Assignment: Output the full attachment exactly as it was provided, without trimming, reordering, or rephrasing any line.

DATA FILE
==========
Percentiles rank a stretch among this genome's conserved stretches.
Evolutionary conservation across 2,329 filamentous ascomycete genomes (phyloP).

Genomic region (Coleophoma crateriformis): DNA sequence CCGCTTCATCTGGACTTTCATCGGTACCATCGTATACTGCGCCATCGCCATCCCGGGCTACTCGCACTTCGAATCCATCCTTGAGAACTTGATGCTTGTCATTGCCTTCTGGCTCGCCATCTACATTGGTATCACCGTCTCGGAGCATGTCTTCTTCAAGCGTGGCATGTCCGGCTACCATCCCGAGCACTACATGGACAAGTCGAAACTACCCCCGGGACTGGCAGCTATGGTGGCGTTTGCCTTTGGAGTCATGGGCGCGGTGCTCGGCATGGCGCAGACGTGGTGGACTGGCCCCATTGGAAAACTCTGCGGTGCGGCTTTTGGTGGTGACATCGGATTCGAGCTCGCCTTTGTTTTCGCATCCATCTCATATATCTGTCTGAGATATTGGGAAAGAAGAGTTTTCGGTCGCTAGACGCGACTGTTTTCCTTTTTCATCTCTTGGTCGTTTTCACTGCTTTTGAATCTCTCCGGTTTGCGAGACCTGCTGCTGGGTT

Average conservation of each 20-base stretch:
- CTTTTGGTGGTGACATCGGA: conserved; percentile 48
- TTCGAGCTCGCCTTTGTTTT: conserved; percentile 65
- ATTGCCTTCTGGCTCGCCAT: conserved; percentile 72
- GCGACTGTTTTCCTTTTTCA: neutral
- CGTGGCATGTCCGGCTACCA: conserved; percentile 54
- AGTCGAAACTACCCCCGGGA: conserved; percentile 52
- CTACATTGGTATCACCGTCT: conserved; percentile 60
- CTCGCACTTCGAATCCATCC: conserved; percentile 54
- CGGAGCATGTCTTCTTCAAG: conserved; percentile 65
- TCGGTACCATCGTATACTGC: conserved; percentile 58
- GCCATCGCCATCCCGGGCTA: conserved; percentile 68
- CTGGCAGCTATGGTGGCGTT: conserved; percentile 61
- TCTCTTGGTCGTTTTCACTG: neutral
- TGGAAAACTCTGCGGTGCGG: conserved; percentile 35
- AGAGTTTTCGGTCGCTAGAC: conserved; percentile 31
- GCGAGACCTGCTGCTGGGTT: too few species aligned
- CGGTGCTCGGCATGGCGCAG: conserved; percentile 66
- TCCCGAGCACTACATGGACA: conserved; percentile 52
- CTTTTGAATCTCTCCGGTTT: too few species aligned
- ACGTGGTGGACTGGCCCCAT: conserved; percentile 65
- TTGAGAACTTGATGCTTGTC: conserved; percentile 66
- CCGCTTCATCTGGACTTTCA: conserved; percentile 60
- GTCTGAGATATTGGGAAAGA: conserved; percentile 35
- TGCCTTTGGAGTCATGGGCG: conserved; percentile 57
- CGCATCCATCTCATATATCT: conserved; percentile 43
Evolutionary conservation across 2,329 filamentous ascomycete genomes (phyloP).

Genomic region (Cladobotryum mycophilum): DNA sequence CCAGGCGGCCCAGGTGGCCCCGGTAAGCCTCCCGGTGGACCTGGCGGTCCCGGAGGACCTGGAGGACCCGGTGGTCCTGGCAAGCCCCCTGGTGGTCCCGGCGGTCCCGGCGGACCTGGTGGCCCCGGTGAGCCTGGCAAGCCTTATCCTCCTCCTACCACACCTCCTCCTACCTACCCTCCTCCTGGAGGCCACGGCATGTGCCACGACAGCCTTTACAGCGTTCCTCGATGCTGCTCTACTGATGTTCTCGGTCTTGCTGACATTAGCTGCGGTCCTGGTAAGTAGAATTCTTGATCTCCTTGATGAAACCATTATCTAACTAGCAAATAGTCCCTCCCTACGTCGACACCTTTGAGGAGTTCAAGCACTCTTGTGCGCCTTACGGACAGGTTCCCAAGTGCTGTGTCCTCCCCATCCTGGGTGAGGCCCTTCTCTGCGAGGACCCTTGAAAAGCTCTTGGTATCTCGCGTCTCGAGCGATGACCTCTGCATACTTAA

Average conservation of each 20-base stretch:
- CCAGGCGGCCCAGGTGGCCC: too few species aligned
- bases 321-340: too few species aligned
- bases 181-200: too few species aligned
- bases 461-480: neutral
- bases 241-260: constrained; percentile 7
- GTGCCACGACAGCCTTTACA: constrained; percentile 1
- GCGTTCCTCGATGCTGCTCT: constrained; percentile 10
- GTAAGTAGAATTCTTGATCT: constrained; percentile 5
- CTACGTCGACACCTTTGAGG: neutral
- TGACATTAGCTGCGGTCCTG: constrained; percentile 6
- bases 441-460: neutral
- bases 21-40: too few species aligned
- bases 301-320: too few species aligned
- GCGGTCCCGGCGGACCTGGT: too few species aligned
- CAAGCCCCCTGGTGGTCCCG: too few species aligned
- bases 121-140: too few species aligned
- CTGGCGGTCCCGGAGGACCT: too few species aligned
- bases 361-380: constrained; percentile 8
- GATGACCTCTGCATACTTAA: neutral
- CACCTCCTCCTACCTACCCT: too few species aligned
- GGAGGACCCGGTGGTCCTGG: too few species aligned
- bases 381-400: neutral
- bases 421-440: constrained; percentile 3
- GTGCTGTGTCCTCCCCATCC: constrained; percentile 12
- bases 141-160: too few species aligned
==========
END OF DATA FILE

Percentiles rank a stretch among this genome's conserved stretches.
Evolutionary conservation across 2,329 filamentous ascomycete genomes (phyloP).

Genomic region (Coleophoma crateriformis): DNA sequence CCGCTTCATCTGGACTTTCATCGGTACCATCGTATACTGCGCCATCGCCATCCCGGGCTACTCGCACTTCGAATCCATCCTTGAGAACTTGATGCTTGTCATTGCCTTCTGGCTCGCCATCTACATTGGTATCACCGTCTCGGAGCATGTCTTCTTCAAGCGTGGCATGTCCGGCTACCATCCCGAGCACTACATGGACAAGTCGAAACTACCCCCGGGACTGGCAGCTATGGTGGCGTTTGCCTTTGGAGTCATGGGCGCGGTGCTCGGCATGGCGCAGACGTGGTGGACTGGCCCCATTGGAAAACTCTGCGGTGCGGCTTTTGGTGGTGACATCGGATTCGAGCTCGCCTTTGTTTTCGCATCCATCTCATATATCTGTCTGAGATATTGGGAAAGAAGAGTTTTCGGTCGCTAGACGCGACTGTTTTCCTTTTTCATCTCTTGGTCGTTTTCACTGCTTTTGAATCTCTCCGGTTTGCGAGACCTGCTGCTGGGTT

Average conservation of each 20-base stretch:
- CTTTTGGTGGTGACATCGGA: conserved; percentile 48
- TTCGAGCTCGCCTTTGTTTT: conserved; percentile 65
- ATTGCCTTCTGGCTCGCCAT: conserved; percentile 72
- GCGACTGTTTTCCTTTTTCA: neutral
- CGTGGCATGTCCGGCTACCA: conserved; percentile 54
- AGTCGAAACTACCCCCGGGA: conserved; percentile 52
- CTACATTGGTATCACCGTCT: conserved; percentile 60
- CTCGCACTTCGAATCCATCC: conserved; percentile 54
- CGGAGCATGTCTTCTTCAAG: conserved; percentile 65
- TCGGTACCATCGTATACTGC: conserved; percentile 58
- GCCATCGCCATCCCGGGCTA: conserved; percentile 68
- CTGGCAGCTATGGTGGCGTT: conserved; percentile 61
- TCTCTTGGTCGTTTTCACTG: neutral
- TGGAAAACTCTGCGGTGCGG: conserved; percentile 35
- AGAGTTTTCGGTCGCTAGAC: conserved; percentile 31
- GCGAGACCTGCTGCTGGGTT: too few species aligned
- CGGTGCTCGGCATGGCGCAG: conserved; percentile 66
- TCCCGAGCACTACATGGACA: conserved; percentile 52
- CTTTTGAATCTCTCCGGTTT: too few species aligned
- ACGTGGTGGACTGGCCCCAT: conserved; percentile 65
- TTGAGAACTTGATGCTTGTC: conserved; percentile 66
- CCGCTTCATCTGGACTTTCA: conserved; percentile 60
- GTCTGAGATATTGGGAAAGA: conserved; percentile 35
- TGCCTTTGGAGTCATGGGCG: conserved; percentile 57
- CGCATCCATCTCATATATCT: conserved; percentile 43
Evolutionary conservation across 2,329 filamentous ascomycete genomes (phyloP).

Genomic region (Cladobotryum mycophilum): DNA sequence CCAGGCGGCCCAGGTGGCCCCGGTAAGCCTCCCGGTGGACCTGGCGGTCCCGGAGGACCTGGAGGACCCGGTGGTCCTGGCAAGCCCCCTGGTGGTCCCGGCGGTCCCGGCGGACCTGGTGGCCCCGGTGAGCCTGGCAAGCCTTATCCTCCTCCTACCACACCTCCTCCTACCTACCCTCCTCCTGGAGGCCACGGCATGTGCCACGACAGCCTTTACAGCGTTCCTCGATGCTGCTCTACTGATGTTCTCGGTCTTGCTGACATTAGCTGCGGTCCTGGTAAGTAGAATTCTTGATCTCCTTGATGAAACCATTATCTAACTAGCAAATAGTCCCTCCCTACGTCGACACCTTTGAGGAGTTCAAGCACTCTTGTGCGCCTTACGGACAGGTTCCCAAGTGCTGTGTCCTCCCCATCCTGGGTGAGGCCCTTCTCTGCGAGGACCCTTGAAAAGCTCTTGGTATCTCGCGTCTCGAGCGATGACCTCTGCATACTTAA

Average conservation of each 20-base stretch:
- CCAGGCGGCCCAGGTGGCCC: too few species aligned
- bases 321-340: too few species aligned
- bases 181-200: too few species aligned
- bases 461-480: neutral
- bases 241-260: constrained; percentile 7
- GTGCCACGACAGCCTTTACA: constrained; percentile 1
- GCGTTCCTCGATGCTGCTCT: constrained; percentile 10
- GTAAGTAGAATTCTTGATCT: constrained; percentile 5
- CTACGTCGACACCTTTGAGG: neutral
- TGACATTAGCTGCGGTCCTG: constrained; percentile 6
- bases 441-460: neutral
- bases 21-40: too few species aligned
- bases 301-320: too few species aligned
- GCGGTCCCGGCGGACCTGGT: too few species aligned
- CAAGCCCCCTGGTGGTCCCG: too few species aligned
- bases 121-140: too few species aligned
- CTGGCGGTCCCGGAGGACCT: too few species aligned
- bases 361-380: constrained; percentile 8
- GATGACCTCTGCATACTTAA: neutral
- CACCTCCTCCTACCTACCCT: too few species aligned
- GGAGGACCCGGTGGTCCTGG: too few species aligned
- bases 381-400: neutral
- bases 421-440: constrained; percentile 3
- GTGCTGTGTCCTCCCCATCC: constrained; percentile 12
- bases 141-160: too few species aligned